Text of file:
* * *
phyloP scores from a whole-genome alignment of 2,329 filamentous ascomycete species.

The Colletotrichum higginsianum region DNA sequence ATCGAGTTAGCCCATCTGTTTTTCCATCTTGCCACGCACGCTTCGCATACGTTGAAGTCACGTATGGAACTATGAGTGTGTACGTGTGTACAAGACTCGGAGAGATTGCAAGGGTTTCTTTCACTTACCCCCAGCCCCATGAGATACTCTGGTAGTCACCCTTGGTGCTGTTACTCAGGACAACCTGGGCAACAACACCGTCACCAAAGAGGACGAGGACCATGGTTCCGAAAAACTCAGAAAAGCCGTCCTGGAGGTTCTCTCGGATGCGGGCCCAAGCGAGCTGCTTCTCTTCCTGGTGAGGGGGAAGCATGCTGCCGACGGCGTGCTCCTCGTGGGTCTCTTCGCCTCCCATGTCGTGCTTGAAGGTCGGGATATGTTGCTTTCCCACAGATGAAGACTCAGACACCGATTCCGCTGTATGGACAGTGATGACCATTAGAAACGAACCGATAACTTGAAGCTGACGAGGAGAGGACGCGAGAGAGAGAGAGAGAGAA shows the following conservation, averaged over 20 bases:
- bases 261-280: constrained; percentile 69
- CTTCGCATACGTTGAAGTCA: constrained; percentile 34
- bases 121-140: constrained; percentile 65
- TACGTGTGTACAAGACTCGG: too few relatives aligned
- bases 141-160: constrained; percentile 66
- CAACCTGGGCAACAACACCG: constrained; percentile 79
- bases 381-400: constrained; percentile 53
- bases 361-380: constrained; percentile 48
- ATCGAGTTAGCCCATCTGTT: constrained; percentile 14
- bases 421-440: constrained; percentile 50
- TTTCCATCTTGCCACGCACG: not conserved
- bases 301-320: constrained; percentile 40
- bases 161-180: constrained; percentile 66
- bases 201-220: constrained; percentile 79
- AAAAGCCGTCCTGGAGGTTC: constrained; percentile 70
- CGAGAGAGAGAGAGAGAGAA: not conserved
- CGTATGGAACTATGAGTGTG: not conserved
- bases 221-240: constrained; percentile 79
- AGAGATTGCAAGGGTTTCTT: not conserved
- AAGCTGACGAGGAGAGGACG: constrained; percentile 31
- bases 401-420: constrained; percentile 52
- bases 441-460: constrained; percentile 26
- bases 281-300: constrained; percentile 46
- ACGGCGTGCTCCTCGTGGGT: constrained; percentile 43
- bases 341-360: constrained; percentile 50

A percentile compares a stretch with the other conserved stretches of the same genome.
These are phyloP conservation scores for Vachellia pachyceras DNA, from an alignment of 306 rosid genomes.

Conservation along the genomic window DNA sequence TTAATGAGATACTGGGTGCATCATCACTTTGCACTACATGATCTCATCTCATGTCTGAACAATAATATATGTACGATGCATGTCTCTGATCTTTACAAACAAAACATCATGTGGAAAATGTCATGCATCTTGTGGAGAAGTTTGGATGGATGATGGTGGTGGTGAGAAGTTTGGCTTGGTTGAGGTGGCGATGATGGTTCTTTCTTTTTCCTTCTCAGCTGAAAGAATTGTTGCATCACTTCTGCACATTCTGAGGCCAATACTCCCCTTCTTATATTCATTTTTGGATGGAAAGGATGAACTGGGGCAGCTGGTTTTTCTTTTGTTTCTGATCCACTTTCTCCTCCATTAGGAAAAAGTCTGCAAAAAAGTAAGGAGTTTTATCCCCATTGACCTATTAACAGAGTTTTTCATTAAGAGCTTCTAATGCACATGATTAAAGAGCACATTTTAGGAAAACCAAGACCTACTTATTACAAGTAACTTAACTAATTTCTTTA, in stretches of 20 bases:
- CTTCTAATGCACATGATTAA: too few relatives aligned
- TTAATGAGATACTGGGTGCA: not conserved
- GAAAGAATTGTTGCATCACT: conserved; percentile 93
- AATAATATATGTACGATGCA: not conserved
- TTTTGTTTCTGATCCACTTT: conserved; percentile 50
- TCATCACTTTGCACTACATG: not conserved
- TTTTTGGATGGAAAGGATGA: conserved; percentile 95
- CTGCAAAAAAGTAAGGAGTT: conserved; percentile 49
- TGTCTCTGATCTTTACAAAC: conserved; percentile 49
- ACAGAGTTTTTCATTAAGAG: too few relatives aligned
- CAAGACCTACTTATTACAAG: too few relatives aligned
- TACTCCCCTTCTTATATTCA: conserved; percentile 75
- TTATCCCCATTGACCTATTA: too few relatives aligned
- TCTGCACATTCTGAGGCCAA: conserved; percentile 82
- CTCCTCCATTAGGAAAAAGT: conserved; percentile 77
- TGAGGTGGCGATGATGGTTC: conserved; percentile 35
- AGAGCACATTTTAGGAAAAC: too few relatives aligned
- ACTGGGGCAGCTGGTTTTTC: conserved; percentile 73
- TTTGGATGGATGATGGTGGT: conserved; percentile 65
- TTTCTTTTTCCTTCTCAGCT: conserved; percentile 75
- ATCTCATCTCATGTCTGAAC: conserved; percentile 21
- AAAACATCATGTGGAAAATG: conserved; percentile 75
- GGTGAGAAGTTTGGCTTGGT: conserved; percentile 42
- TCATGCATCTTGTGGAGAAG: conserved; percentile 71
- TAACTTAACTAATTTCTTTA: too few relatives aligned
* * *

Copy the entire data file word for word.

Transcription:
phyloP scores from a whole-genome alignment of 2,329 filamentous ascomycete species.

The Colletotrichum higginsianum region DNA sequence ATCGAGTTAGCCCATCTGTTTTTCCATCTTGCCACGCACGCTTCGCATACGTTGAAGTCACGTATGGAACTATGAGTGTGTACGTGTGTACAAGACTCGGAGAGATTGCAAGGGTTTCTTTCACTTACCCCCAGCCCCATGAGATACTCTGGTAGTCACCCTTGGTGCTGTTACTCAGGACAACCTGGGCAACAACACCGTCACCAAAGAGGACGAGGACCATGGTTCCGAAAAACTCAGAAAAGCCGTCCTGGAGGTTCTCTCGGATGCGGGCCCAAGCGAGCTGCTTCTCTTCCTGGTGAGGGGGAAGCATGCTGCCGACGGCGTGCTCCTCGTGGGTCTCTTCGCCTCCCATGTCGTGCTTGAAGGTCGGGATATGTTGCTTTCCCACAGATGAAGACTCAGACACCGATTCCGCTGTATGGACAGTGATGACCATTAGAAACGAACCGATAACTTGAAGCTGACGAGGAGAGGACGCGAGAGAGAGAGAGAGAGAA shows the following conservation, averaged over 20 bases:
- bases 261-280: constrained; percentile 69
- CTTCGCATACGTTGAAGTCA: constrained; percentile 34
- bases 121-140: constrained; percentile 65
- TACGTGTGTACAAGACTCGG: too few relatives aligned
- bases 141-160: constrained; percentile 66
- CAACCTGGGCAACAACACCG: constrained; percentile 79
- bases 381-400: constrained; percentile 53
- bases 361-380: constrained; percentile 48
- ATCGAGTTAGCCCATCTGTT: constrained; percentile 14
- bases 421-440: constrained; percentile 50
- TTTCCATCTTGCCACGCACG: not conserved
- bases 301-320: constrained; percentile 40
- bases 161-180: constrained; percentile 66
- bases 201-220: constrained; percentile 79
- AAAAGCCGTCCTGGAGGTTC: constrained; percentile 70
- CGAGAGAGAGAGAGAGAGAA: not conserved
- CGTATGGAACTATGAGTGTG: not conserved
- bases 221-240: constrained; percentile 79
- AGAGATTGCAAGGGTTTCTT: not conserved
- AAGCTGACGAGGAGAGGACG: constrained; percentile 31
- bases 401-420: constrained; percentile 52
- bases 441-460: constrained; percentile 26
- bases 281-300: constrained; percentile 46
- ACGGCGTGCTCCTCGTGGGT: constrained; percentile 43
- bases 341-360: constrained; percentile 50

A percentile compares a stretch with the other conserved stretches of the same genome.
These are phyloP conservation scores for Vachellia pachyceras DNA, from an alignment of 306 rosid genomes.

Conservation along the genomic window DNA sequence TTAATGAGATACTGGGTGCATCATCACTTTGCACTACATGATCTCATCTCATGTCTGAACAATAATATATGTACGATGCATGTCTCTGATCTTTACAAACAAAACATCATGTGGAAAATGTCATGCATCTTGTGGAGAAGTTTGGATGGATGATGGTGGTGGTGAGAAGTTTGGCTTGGTTGAGGTGGCGATGATGGTTCTTTCTTTTTCCTTCTCAGCTGAAAGAATTGTTGCATCACTTCTGCACATTCTGAGGCCAATACTCCCCTTCTTATATTCATTTTTGGATGGAAAGGATGAACTGGGGCAGCTGGTTTTTCTTTTGTTTCTGATCCACTTTCTCCTCCATTAGGAAAAAGTCTGCAAAAAAGTAAGGAGTTTTATCCCCATTGACCTATTAACAGAGTTTTTCATTAAGAGCTTCTAATGCACATGATTAAAGAGCACATTTTAGGAAAACCAAGACCTACTTATTACAAGTAACTTAACTAATTTCTTTA, in stretches of 20 bases:
- CTTCTAATGCACATGATTAA: too few relatives aligned
- TTAATGAGATACTGGGTGCA: not conserved
- GAAAGAATTGTTGCATCACT: conserved; percentile 93
- AATAATATATGTACGATGCA: not conserved
- TTTTGTTTCTGATCCACTTT: conserved; percentile 50
- TCATCACTTTGCACTACATG: not conserved
- TTTTTGGATGGAAAGGATGA: conserved; percentile 95
- CTGCAAAAAAGTAAGGAGTT: conserved; percentile 49
- TGTCTCTGATCTTTACAAAC: conserved; percentile 49
- ACAGAGTTTTTCATTAAGAG: too few relatives aligned
- CAAGACCTACTTATTACAAG: too few relatives aligned
- TACTCCCCTTCTTATATTCA: conserved; percentile 75
- TTATCCCCATTGACCTATTA: too few relatives aligned
- TCTGCACATTCTGAGGCCAA: conserved; percentile 82
- CTCCTCCATTAGGAAAAAGT: conserved; percentile 77
- TGAGGTGGCGATGATGGTTC: conserved; percentile 35
- AGAGCACATTTTAGGAAAAC: too few relatives aligned
- ACTGGGGCAGCTGGTTTTTC: conserved; percentile 73
- TTTGGATGGATGATGGTGGT: conserved; percentile 65
- TTTCTTTTTCCTTCTCAGCT: conserved; percentile 75
- ATCTCATCTCATGTCTGAAC: conserved; percentile 21
- AAAACATCATGTGGAAAATG: conserved; percentile 75
- GGTGAGAAGTTTGGCTTGGT: conserved; percentile 42
- TCATGCATCTTGTGGAGAAG: conserved; percentile 71
- TAACTTAACTAATTTCTTTA: too few relatives aligned